Managing mobile files
When you've been on the move with your laptop, rejoining your home network can be a hassle. The biggest problem for most people is the files that they work on while away from home. Some copy the edited versions of files back to their servers by hand, or store them on easily lost USB sticks. However, XP provides a much better solution: file synchronisation.
On your laptop, go to the Control Panel and select 'User Accounts'. Select the option 'Change the way users log on and off ' and deselect 'Use Fast User Switching'. This will enable file synchronisation. Apply changes and close the Control Panel. Now open My Documents and select 'Folder Options' on the Tools menu. Click on the 'Offline File' tab and select the 'Enable Offline Files' tickbox.
Still on your laptop, browse to a shared file or folder on your server that you want to make available when you're away from home. Right-click on it and select 'Make Available Offline'. When you do this for the first time, a wizard will ask you if you want to synchronise files automatically when you log on or off, whether you want Windows to remind you that you're working offline, and if you want Windows to create a desktop icon for the offline copies.
When you return to your home network and power up the laptop, Windows will automatically copy the files that you've worked on back to the server, ensuring that you always use up-to-date versions.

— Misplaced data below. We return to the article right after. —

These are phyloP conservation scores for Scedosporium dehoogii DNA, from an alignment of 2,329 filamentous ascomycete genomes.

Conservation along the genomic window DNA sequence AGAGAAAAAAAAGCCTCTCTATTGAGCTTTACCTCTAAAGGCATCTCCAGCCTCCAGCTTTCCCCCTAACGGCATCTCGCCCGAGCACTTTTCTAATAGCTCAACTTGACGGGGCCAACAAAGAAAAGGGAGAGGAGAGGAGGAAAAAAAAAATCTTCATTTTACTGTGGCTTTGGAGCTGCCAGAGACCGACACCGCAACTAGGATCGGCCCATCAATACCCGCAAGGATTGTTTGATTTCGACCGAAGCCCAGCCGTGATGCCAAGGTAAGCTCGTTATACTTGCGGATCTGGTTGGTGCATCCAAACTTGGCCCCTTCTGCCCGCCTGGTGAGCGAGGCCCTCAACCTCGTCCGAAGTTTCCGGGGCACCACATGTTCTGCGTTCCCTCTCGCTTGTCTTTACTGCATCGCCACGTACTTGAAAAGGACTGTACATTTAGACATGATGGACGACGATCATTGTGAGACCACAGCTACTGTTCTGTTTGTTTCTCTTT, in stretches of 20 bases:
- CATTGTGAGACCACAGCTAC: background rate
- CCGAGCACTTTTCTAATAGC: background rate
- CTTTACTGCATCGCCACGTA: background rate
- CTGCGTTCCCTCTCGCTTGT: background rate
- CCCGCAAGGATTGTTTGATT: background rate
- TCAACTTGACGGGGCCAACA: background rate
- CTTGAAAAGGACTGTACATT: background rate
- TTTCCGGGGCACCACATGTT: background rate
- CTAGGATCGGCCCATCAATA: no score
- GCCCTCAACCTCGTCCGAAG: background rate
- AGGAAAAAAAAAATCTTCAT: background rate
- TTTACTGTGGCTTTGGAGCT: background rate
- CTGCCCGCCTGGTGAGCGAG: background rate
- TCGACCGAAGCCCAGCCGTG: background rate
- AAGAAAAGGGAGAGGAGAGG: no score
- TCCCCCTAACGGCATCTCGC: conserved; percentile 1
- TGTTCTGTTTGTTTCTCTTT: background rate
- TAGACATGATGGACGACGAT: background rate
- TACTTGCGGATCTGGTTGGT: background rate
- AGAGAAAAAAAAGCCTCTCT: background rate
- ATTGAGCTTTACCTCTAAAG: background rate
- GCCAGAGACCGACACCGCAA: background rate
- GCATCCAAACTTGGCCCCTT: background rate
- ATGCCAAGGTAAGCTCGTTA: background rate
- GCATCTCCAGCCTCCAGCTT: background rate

If you're playing interactive games against strangers over the Internet, you'll need all the bandwidth your broadband connection can provide. You may have an 8Mb connection, but this is the download speed. The upload speed will be far lower. While you can't do anything about delays once your traffic is out on the Internet, you can certainly prevent local applications impeding it.
Before you begin an online gaming session, stop running all applications that could conceivably hog your broadband connection (or your CPU and RAM). This includes torrent clients (especially files that you're seeding to others), your email program and instant messaging and VoIP services. If your router supports it, enable QoS and prioritise data sent from your game. The router manual will tell you which port number to prioritise. See the 'Quality of Service' box for more details of exactly what QoS can do for you.
LAN-based gaming with friends is great fun, and informal LAN parties can grow spontaneously to become regular events. LAN games generate plenty of traffi c, so it pays to ensure that the machines have a dedicated hub (or chain of hubs) to themselves. Many people incorrectly believe that you need a powerful LAN switch for gaming, but this isn't so. You will, however, need as many ports as there are players – so if you expect people to bring their own machines, either buy an extra cheap hub or two, or get them to bring some extra networking hardware along.
On the subject of people bringing their own machines, one regular LAN gamer pointed out that you should ensure there are one or two spare four-way mains extension leads handy, just in case. Remember too that some laptops may have come from wireless-only LANs. If you don't have wireless capability, ensure that you have extra LAN cables so that they can plug in to the network, or that they bring their own.
Sharing Windows printers
If you have one printer and several computers, transferring data and having someone else print it out at their convenience can be a pain. Sharing the printer means that anyone on your network can use it as if it were local to their own machine.